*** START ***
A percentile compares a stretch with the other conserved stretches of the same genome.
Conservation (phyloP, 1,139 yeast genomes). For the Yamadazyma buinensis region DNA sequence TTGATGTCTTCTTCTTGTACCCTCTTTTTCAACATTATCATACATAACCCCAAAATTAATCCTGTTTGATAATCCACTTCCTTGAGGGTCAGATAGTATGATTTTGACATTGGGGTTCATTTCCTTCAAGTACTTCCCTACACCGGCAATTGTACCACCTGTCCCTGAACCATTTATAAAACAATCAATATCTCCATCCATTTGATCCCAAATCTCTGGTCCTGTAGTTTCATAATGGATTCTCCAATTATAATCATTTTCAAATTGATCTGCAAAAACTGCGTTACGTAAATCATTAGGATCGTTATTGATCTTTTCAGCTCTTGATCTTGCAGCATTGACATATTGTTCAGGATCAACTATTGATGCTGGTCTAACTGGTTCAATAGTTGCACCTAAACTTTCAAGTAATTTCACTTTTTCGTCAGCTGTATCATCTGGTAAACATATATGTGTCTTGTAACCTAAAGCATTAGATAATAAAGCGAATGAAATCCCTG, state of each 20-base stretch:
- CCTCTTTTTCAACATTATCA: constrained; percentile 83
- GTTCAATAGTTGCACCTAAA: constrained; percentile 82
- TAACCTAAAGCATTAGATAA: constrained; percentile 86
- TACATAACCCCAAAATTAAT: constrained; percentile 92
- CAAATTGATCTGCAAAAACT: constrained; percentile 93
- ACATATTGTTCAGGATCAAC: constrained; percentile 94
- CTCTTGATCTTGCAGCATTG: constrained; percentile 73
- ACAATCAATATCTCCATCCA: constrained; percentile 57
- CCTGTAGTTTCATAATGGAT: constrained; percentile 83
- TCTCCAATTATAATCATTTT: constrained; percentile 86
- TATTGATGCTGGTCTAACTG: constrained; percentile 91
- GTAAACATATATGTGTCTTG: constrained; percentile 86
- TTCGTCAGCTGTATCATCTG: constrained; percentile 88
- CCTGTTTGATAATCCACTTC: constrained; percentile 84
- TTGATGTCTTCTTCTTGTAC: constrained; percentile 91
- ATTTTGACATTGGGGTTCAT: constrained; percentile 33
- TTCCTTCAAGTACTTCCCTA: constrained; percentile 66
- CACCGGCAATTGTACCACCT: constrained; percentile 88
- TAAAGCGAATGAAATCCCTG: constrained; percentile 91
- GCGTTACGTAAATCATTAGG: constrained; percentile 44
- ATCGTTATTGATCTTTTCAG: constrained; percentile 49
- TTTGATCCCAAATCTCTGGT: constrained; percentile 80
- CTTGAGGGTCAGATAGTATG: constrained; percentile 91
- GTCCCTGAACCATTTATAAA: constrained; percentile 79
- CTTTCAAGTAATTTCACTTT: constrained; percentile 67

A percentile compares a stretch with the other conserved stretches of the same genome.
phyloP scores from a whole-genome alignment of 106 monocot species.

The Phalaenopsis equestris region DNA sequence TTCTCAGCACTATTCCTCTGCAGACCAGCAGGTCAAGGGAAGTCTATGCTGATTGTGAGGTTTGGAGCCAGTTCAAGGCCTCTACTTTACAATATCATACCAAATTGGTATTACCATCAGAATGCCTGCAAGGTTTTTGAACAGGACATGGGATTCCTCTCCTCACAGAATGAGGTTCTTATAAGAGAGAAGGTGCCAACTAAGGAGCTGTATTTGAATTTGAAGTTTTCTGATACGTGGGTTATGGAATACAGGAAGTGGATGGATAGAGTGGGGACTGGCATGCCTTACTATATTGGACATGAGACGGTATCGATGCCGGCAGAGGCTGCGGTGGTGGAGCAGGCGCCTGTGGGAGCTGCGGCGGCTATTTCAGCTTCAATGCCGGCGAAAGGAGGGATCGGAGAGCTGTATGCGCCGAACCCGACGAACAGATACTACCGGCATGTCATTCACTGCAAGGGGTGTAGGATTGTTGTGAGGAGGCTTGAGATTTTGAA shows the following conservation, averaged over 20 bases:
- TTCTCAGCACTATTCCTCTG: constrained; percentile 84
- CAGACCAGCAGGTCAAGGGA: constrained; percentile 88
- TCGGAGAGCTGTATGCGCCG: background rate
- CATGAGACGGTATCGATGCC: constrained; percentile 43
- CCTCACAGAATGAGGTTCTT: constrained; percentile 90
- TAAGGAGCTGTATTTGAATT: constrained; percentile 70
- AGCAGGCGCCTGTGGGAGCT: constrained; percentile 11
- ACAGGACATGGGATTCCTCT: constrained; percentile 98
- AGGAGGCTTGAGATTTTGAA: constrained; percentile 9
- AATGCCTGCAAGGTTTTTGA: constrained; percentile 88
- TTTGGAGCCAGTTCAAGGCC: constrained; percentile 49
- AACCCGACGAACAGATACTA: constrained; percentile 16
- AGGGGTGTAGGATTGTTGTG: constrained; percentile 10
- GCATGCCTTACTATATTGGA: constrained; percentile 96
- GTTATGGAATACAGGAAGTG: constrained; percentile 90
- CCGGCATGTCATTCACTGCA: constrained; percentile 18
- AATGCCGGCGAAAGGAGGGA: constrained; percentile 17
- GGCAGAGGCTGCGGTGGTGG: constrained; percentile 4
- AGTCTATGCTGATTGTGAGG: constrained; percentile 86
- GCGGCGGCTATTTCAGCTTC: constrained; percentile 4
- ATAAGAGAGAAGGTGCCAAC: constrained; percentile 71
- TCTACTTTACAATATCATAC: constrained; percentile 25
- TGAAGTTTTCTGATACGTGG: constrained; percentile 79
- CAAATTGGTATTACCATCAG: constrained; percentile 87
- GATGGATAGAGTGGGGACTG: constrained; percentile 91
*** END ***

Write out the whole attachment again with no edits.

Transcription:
A percentile compares a stretch with the other conserved stretches of the same genome.
Conservation (phyloP, 1,139 yeast genomes). For the Yamadazyma buinensis region DNA sequence TTGATGTCTTCTTCTTGTACCCTCTTTTTCAACATTATCATACATAACCCCAAAATTAATCCTGTTTGATAATCCACTTCCTTGAGGGTCAGATAGTATGATTTTGACATTGGGGTTCATTTCCTTCAAGTACTTCCCTACACCGGCAATTGTACCACCTGTCCCTGAACCATTTATAAAACAATCAATATCTCCATCCATTTGATCCCAAATCTCTGGTCCTGTAGTTTCATAATGGATTCTCCAATTATAATCATTTTCAAATTGATCTGCAAAAACTGCGTTACGTAAATCATTAGGATCGTTATTGATCTTTTCAGCTCTTGATCTTGCAGCATTGACATATTGTTCAGGATCAACTATTGATGCTGGTCTAACTGGTTCAATAGTTGCACCTAAACTTTCAAGTAATTTCACTTTTTCGTCAGCTGTATCATCTGGTAAACATATATGTGTCTTGTAACCTAAAGCATTAGATAATAAAGCGAATGAAATCCCTG, state of each 20-base stretch:
- CCTCTTTTTCAACATTATCA: constrained; percentile 83
- GTTCAATAGTTGCACCTAAA: constrained; percentile 82
- TAACCTAAAGCATTAGATAA: constrained; percentile 86
- TACATAACCCCAAAATTAAT: constrained; percentile 92
- CAAATTGATCTGCAAAAACT: constrained; percentile 93
- ACATATTGTTCAGGATCAAC: constrained; percentile 94
- CTCTTGATCTTGCAGCATTG: constrained; percentile 73
- ACAATCAATATCTCCATCCA: constrained; percentile 57
- CCTGTAGTTTCATAATGGAT: constrained; percentile 83
- TCTCCAATTATAATCATTTT: constrained; percentile 86
- TATTGATGCTGGTCTAACTG: constrained; percentile 91
- GTAAACATATATGTGTCTTG: constrained; percentile 86
- TTCGTCAGCTGTATCATCTG: constrained; percentile 88
- CCTGTTTGATAATCCACTTC: constrained; percentile 84
- TTGATGTCTTCTTCTTGTAC: constrained; percentile 91
- ATTTTGACATTGGGGTTCAT: constrained; percentile 33
- TTCCTTCAAGTACTTCCCTA: constrained; percentile 66
- CACCGGCAATTGTACCACCT: constrained; percentile 88
- TAAAGCGAATGAAATCCCTG: constrained; percentile 91
- GCGTTACGTAAATCATTAGG: constrained; percentile 44
- ATCGTTATTGATCTTTTCAG: constrained; percentile 49
- TTTGATCCCAAATCTCTGGT: constrained; percentile 80
- CTTGAGGGTCAGATAGTATG: constrained; percentile 91
- GTCCCTGAACCATTTATAAA: constrained; percentile 79
- CTTTCAAGTAATTTCACTTT: constrained; percentile 67

A percentile compares a stretch with the other conserved stretches of the same genome.
phyloP scores from a whole-genome alignment of 106 monocot species.

The Phalaenopsis equestris region DNA sequence TTCTCAGCACTATTCCTCTGCAGACCAGCAGGTCAAGGGAAGTCTATGCTGATTGTGAGGTTTGGAGCCAGTTCAAGGCCTCTACTTTACAATATCATACCAAATTGGTATTACCATCAGAATGCCTGCAAGGTTTTTGAACAGGACATGGGATTCCTCTCCTCACAGAATGAGGTTCTTATAAGAGAGAAGGTGCCAACTAAGGAGCTGTATTTGAATTTGAAGTTTTCTGATACGTGGGTTATGGAATACAGGAAGTGGATGGATAGAGTGGGGACTGGCATGCCTTACTATATTGGACATGAGACGGTATCGATGCCGGCAGAGGCTGCGGTGGTGGAGCAGGCGCCTGTGGGAGCTGCGGCGGCTATTTCAGCTTCAATGCCGGCGAAAGGAGGGATCGGAGAGCTGTATGCGCCGAACCCGACGAACAGATACTACCGGCATGTCATTCACTGCAAGGGGTGTAGGATTGTTGTGAGGAGGCTTGAGATTTTGAA shows the following conservation, averaged over 20 bases:
- TTCTCAGCACTATTCCTCTG: constrained; percentile 84
- CAGACCAGCAGGTCAAGGGA: constrained; percentile 88
- TCGGAGAGCTGTATGCGCCG: background rate
- CATGAGACGGTATCGATGCC: constrained; percentile 43
- CCTCACAGAATGAGGTTCTT: constrained; percentile 90
- TAAGGAGCTGTATTTGAATT: constrained; percentile 70
- AGCAGGCGCCTGTGGGAGCT: constrained; percentile 11
- ACAGGACATGGGATTCCTCT: constrained; percentile 98
- AGGAGGCTTGAGATTTTGAA: constrained; percentile 9
- AATGCCTGCAAGGTTTTTGA: constrained; percentile 88
- TTTGGAGCCAGTTCAAGGCC: constrained; percentile 49
- AACCCGACGAACAGATACTA: constrained; percentile 16
- AGGGGTGTAGGATTGTTGTG: constrained; percentile 10
- GCATGCCTTACTATATTGGA: constrained; percentile 96
- GTTATGGAATACAGGAAGTG: constrained; percentile 90
- CCGGCATGTCATTCACTGCA: constrained; percentile 18
- AATGCCGGCGAAAGGAGGGA: constrained; percentile 17
- GGCAGAGGCTGCGGTGGTGG: constrained; percentile 4
- AGTCTATGCTGATTGTGAGG: constrained; percentile 86
- GCGGCGGCTATTTCAGCTTC: constrained; percentile 4
- ATAAGAGAGAAGGTGCCAAC: constrained; percentile 71
- TCTACTTTACAATATCATAC: constrained; percentile 25
- TGAAGTTTTCTGATACGTGG: constrained; percentile 79
- CAAATTGGTATTACCATCAG: constrained; percentile 87
- GATGGATAGAGTGGGGACTG: constrained; percentile 91